Seashells and Florida beaches go together like hands in gloves. Seashells and sand dollars regularly wash up on beaches with the tides. At times, beaches on both of Florida’s coasts will be covered with shells, although some beaches have different shells from others. That means, of course, that every time you go shelling, you’ll likely be rewarded with something different.
The Ark of the Space Coast
One of the most common seashells in Florida is the Transverse ark shell. These distinctively shaped, nearly square-ribbed shells are the remnants of an edible clam and are in a variety of colors and sizes. A beach where the ark shell is common and plentiful is Cocoa Beach on Central Florida’s Space Coast on the Atlantic Ocean. On days when the surf is small and relatively calm, these and other shells can cover wide stretches of the beach, particular in the early afternoon during low tide.
Don't Expect Change With These Dollars
Sand dollars are marine creatures closely related to sea urchins that creep along the ocean floor seeking food. They are on nearly every beach in Florida. They are most abundant on the Gulf coast where ocean conditions are relatively calm. That makes the sugar-white sand beaches of the St. Petersburg Tampa Bay area a perfect place to go shelling. Beachcombing through the sand and the shallows of the beaches from Clearwater Beach all the way south to Fort DeSoto Park will net a bounty of not only sand dollars but seashells such as the tube-shaped variable worm shell, the spiraling cone-shaped Florida Cerith shell, a variety of ark shells, surf clam shells and many others.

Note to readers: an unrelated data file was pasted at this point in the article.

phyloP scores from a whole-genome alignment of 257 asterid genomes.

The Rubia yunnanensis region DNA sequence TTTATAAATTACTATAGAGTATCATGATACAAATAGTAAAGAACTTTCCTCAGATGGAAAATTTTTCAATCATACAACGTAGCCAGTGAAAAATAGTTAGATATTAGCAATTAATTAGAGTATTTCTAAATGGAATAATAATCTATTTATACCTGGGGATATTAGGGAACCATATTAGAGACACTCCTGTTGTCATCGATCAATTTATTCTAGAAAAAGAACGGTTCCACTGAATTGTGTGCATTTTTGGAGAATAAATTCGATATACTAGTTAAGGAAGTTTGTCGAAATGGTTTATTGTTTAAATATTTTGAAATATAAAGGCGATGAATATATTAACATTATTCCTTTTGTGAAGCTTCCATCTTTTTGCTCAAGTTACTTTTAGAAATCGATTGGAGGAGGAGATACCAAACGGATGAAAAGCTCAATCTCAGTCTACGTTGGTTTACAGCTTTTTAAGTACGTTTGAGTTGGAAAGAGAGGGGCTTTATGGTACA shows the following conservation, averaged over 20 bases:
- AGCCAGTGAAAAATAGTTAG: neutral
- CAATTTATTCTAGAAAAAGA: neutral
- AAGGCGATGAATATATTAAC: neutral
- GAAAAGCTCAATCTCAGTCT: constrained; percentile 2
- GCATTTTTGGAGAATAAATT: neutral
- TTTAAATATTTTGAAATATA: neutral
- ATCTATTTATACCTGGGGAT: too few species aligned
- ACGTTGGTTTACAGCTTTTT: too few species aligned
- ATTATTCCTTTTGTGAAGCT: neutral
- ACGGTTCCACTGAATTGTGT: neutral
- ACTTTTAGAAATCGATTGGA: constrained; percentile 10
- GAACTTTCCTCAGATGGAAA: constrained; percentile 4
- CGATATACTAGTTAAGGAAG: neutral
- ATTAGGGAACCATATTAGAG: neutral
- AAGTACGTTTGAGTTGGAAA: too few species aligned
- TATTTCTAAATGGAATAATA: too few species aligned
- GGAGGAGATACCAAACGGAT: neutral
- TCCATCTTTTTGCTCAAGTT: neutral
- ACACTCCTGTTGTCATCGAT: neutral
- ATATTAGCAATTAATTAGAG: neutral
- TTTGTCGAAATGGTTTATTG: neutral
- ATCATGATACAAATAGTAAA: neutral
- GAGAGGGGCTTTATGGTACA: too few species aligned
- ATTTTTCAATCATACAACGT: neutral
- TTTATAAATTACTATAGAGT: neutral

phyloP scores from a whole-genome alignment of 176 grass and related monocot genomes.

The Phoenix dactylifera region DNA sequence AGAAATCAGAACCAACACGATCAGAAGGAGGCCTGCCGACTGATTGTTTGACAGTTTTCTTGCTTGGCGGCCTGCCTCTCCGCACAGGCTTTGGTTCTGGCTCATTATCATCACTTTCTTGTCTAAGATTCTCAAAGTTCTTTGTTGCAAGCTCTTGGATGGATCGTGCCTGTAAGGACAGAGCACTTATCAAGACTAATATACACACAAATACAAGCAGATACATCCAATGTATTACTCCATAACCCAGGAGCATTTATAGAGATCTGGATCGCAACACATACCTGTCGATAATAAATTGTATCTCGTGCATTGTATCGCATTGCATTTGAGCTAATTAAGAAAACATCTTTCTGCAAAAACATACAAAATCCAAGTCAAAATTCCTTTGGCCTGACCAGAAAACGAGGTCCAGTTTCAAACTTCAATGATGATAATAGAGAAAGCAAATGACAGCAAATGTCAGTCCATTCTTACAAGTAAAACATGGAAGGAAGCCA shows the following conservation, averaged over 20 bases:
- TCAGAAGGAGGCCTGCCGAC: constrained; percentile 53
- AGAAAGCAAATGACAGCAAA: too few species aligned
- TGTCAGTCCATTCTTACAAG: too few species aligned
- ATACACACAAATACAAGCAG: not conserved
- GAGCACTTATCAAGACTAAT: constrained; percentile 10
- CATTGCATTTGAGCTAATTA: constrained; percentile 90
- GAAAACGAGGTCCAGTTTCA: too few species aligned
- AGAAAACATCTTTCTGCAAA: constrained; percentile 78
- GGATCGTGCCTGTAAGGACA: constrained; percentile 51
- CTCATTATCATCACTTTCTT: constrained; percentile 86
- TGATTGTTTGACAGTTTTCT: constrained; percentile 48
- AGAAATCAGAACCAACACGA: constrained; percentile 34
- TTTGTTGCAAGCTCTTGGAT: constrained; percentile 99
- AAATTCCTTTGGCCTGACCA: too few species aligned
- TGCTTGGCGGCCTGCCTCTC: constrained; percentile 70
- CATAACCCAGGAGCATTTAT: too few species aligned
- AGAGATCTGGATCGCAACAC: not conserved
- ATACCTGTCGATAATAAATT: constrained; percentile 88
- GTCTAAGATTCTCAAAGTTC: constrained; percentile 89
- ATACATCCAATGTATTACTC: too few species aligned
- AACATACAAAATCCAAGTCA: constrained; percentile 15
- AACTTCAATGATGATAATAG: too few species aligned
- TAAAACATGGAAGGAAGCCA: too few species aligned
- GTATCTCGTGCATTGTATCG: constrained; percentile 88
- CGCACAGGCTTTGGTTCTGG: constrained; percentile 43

Shell Key Isn't Just a Clever Name
A 10-minute boat ride from Passe-a-Grill beach near Fort DeSoto takes you to the unspoiled beaches of Shell Key, a long, narrow barrier island. Shell Key Beach is a part of the Shell Key Preserve. It’s an unpopulated island that features no amenities – not even water or restrooms – and parts contain inaccessible wildlife preserves. But on the sandy stretch of beach that is accessible, shell hunters can find a treasure trove of everything from sand dollars and arks shells to conch shells in a variety of colors and sizes.
Diving for Dollars
Shells and sand dollars are plentiful on a barrier island at the mouth of Tampa Bay called Egmont Key. This uninhabited island is home to Fort Dade, a long-abandoned Spanish-American War fortress. There are two methods of shelling popular on the island: beachcombing and snorkeling in the shallow waters just off the sandy beach. On the beach are sand dollars, clam shells and conches among others. But in depths of no more than 8 feet, you might also find an assortment of shark’s teeth. Egmont Key is only accessible by boat; boats regularly depart from Fort DeSoto.